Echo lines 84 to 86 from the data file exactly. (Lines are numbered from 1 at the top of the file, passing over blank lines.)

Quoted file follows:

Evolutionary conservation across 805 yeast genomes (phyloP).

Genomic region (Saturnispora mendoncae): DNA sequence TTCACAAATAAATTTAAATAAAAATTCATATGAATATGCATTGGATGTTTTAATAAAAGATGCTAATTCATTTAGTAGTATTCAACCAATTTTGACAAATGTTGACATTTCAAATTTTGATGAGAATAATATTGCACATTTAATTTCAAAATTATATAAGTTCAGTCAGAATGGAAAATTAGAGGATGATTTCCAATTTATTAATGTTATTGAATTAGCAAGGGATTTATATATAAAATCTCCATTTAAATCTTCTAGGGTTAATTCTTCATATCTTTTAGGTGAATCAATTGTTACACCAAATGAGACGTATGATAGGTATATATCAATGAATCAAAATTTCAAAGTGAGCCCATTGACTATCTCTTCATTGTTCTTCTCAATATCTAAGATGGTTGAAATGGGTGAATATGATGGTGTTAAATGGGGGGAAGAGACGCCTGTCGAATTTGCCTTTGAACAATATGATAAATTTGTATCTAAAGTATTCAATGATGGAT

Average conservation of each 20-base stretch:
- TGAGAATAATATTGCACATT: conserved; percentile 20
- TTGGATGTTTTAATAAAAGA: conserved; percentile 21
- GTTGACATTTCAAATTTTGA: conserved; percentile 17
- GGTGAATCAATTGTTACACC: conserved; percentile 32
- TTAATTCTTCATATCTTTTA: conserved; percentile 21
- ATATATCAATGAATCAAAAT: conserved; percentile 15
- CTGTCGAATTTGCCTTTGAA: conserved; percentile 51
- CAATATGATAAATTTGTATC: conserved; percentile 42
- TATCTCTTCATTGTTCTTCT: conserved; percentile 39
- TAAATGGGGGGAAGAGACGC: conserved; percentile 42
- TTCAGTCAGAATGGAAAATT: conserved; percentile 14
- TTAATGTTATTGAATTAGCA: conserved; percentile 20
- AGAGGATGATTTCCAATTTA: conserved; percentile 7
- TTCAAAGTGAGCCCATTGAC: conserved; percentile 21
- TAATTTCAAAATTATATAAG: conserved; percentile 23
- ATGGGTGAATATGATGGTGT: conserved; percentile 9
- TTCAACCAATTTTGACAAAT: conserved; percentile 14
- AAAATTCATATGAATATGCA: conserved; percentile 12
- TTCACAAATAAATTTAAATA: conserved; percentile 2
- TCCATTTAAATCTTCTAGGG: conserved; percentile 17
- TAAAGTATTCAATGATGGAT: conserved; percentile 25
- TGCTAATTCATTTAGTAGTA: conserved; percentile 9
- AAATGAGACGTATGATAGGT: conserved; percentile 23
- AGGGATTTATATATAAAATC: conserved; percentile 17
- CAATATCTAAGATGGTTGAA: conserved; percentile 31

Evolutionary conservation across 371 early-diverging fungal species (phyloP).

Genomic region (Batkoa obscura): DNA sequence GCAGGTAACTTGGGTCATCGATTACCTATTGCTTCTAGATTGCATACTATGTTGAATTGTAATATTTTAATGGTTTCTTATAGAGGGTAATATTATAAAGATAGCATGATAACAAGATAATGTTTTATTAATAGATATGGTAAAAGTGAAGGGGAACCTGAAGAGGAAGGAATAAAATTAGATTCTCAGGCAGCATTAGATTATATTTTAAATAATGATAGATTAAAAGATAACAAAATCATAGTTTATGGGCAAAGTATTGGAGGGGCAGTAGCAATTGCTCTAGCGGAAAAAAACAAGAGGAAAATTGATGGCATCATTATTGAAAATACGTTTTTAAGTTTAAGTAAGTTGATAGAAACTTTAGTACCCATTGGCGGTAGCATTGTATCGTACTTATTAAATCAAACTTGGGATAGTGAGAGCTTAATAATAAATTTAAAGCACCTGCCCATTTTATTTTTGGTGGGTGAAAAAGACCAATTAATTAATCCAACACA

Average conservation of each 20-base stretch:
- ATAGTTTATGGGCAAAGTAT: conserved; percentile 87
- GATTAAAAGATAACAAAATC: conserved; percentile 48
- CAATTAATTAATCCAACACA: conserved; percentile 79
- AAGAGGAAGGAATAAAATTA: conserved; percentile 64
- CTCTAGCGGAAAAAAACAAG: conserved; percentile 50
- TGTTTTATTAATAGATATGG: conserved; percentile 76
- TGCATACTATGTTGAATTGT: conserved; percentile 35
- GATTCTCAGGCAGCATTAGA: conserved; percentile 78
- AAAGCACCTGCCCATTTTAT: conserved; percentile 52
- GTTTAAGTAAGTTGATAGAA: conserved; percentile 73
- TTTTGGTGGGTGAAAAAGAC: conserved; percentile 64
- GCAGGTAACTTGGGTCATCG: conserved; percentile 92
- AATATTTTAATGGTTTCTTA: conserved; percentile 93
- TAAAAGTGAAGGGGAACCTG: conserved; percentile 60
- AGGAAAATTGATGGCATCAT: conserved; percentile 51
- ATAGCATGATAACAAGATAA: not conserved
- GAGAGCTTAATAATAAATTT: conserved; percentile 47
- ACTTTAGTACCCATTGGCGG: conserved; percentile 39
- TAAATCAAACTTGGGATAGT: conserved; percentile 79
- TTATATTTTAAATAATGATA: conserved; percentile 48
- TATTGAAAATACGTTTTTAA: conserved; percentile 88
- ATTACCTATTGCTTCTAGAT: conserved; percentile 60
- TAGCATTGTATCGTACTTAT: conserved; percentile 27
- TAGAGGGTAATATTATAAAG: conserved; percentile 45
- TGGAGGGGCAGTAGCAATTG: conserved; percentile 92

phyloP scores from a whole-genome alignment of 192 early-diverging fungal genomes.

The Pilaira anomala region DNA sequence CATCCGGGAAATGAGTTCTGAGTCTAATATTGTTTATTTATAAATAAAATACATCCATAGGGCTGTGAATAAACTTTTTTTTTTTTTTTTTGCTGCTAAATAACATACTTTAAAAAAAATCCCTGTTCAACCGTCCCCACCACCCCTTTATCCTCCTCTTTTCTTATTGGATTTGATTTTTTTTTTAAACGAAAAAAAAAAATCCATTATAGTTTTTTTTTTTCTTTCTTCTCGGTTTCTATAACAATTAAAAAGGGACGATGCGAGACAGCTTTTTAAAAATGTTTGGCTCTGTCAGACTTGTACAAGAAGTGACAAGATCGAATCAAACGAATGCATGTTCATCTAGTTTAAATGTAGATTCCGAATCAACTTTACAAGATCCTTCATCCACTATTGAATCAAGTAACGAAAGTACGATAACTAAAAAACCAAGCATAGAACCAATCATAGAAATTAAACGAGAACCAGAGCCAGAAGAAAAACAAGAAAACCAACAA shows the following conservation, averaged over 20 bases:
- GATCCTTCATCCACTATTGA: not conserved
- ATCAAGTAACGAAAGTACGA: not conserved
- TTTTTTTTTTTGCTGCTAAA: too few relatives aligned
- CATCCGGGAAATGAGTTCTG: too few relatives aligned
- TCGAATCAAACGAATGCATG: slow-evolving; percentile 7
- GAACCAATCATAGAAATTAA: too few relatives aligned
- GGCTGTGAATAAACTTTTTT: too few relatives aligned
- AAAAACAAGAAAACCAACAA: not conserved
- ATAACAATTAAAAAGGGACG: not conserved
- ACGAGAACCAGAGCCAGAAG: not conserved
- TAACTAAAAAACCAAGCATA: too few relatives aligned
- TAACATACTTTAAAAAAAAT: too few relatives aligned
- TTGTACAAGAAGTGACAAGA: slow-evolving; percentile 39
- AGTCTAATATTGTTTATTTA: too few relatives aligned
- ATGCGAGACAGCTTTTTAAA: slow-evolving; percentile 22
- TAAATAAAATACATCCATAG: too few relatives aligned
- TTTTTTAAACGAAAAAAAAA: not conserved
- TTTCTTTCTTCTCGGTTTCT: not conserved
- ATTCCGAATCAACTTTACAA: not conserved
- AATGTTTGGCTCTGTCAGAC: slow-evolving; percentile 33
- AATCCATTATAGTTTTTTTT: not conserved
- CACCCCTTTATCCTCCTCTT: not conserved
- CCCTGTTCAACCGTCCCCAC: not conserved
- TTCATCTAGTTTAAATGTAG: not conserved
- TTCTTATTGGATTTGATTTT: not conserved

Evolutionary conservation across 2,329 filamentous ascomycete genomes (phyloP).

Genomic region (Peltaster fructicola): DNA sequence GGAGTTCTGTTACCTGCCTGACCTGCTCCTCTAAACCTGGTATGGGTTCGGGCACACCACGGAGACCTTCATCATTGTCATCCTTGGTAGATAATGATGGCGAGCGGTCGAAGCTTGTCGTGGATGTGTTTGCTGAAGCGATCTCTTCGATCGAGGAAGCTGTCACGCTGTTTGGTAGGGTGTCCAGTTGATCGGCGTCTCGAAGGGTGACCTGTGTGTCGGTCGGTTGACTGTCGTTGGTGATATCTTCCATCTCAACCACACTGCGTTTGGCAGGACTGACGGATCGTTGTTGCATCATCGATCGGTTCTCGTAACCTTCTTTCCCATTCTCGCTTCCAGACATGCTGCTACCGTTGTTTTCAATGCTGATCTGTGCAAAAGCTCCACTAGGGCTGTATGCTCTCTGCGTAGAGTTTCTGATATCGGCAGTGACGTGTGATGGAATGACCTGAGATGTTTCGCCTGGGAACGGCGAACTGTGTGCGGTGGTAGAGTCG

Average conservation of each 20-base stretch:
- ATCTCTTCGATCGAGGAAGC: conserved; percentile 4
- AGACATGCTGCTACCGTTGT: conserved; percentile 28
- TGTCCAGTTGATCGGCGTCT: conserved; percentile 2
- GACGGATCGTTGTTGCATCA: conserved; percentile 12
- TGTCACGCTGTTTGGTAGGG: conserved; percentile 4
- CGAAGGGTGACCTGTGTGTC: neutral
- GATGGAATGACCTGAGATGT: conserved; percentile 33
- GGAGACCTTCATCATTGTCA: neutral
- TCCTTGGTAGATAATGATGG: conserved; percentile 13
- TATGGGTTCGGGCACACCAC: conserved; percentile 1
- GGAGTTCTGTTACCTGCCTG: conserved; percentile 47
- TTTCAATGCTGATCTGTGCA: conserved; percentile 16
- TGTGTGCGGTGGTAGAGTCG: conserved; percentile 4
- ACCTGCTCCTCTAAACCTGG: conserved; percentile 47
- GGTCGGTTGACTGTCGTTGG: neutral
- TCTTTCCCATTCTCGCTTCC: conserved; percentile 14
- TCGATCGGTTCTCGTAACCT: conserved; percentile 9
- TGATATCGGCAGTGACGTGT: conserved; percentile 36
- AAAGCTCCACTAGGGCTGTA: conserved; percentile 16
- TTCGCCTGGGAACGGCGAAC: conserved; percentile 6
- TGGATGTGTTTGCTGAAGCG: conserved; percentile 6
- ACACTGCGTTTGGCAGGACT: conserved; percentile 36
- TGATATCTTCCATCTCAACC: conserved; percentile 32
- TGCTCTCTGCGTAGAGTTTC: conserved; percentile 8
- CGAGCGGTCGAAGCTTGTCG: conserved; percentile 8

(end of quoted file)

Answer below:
Evolutionary conservation across 2,329 filamentous ascomycete genomes (phyloP).

Genomic region (Peltaster fructicola): DNA sequence GGAGTTCTGTTACCTGCCTGACCTGCTCCTCTAAACCTGGTATGGGTTCGGGCACACCACGGAGACCTTCATCATTGTCATCCTTGGTAGATAATGATGGCGAGCGGTCGAAGCTTGTCGTGGATGTGTTTGCTGAAGCGATCTCTTCGATCGAGGAAGCTGTCACGCTGTTTGGTAGGGTGTCCAGTTGATCGGCGTCTCGAAGGGTGACCTGTGTGTCGGTCGGTTGACTGTCGTTGGTGATATCTTCCATCTCAACCACACTGCGTTTGGCAGGACTGACGGATCGTTGTTGCATCATCGATCGGTTCTCGTAACCTTCTTTCCCATTCTCGCTTCCAGACATGCTGCTACCGTTGTTTTCAATGCTGATCTGTGCAAAAGCTCCACTAGGGCTGTATGCTCTCTGCGTAGAGTTTCTGATATCGGCAGTGACGTGTGATGGAATGACCTGAGATGTTTCGCCTGGGAACGGCGAACTGTGTGCGGTGGTAGAGTCG

Average conservation of each 20-base stretch: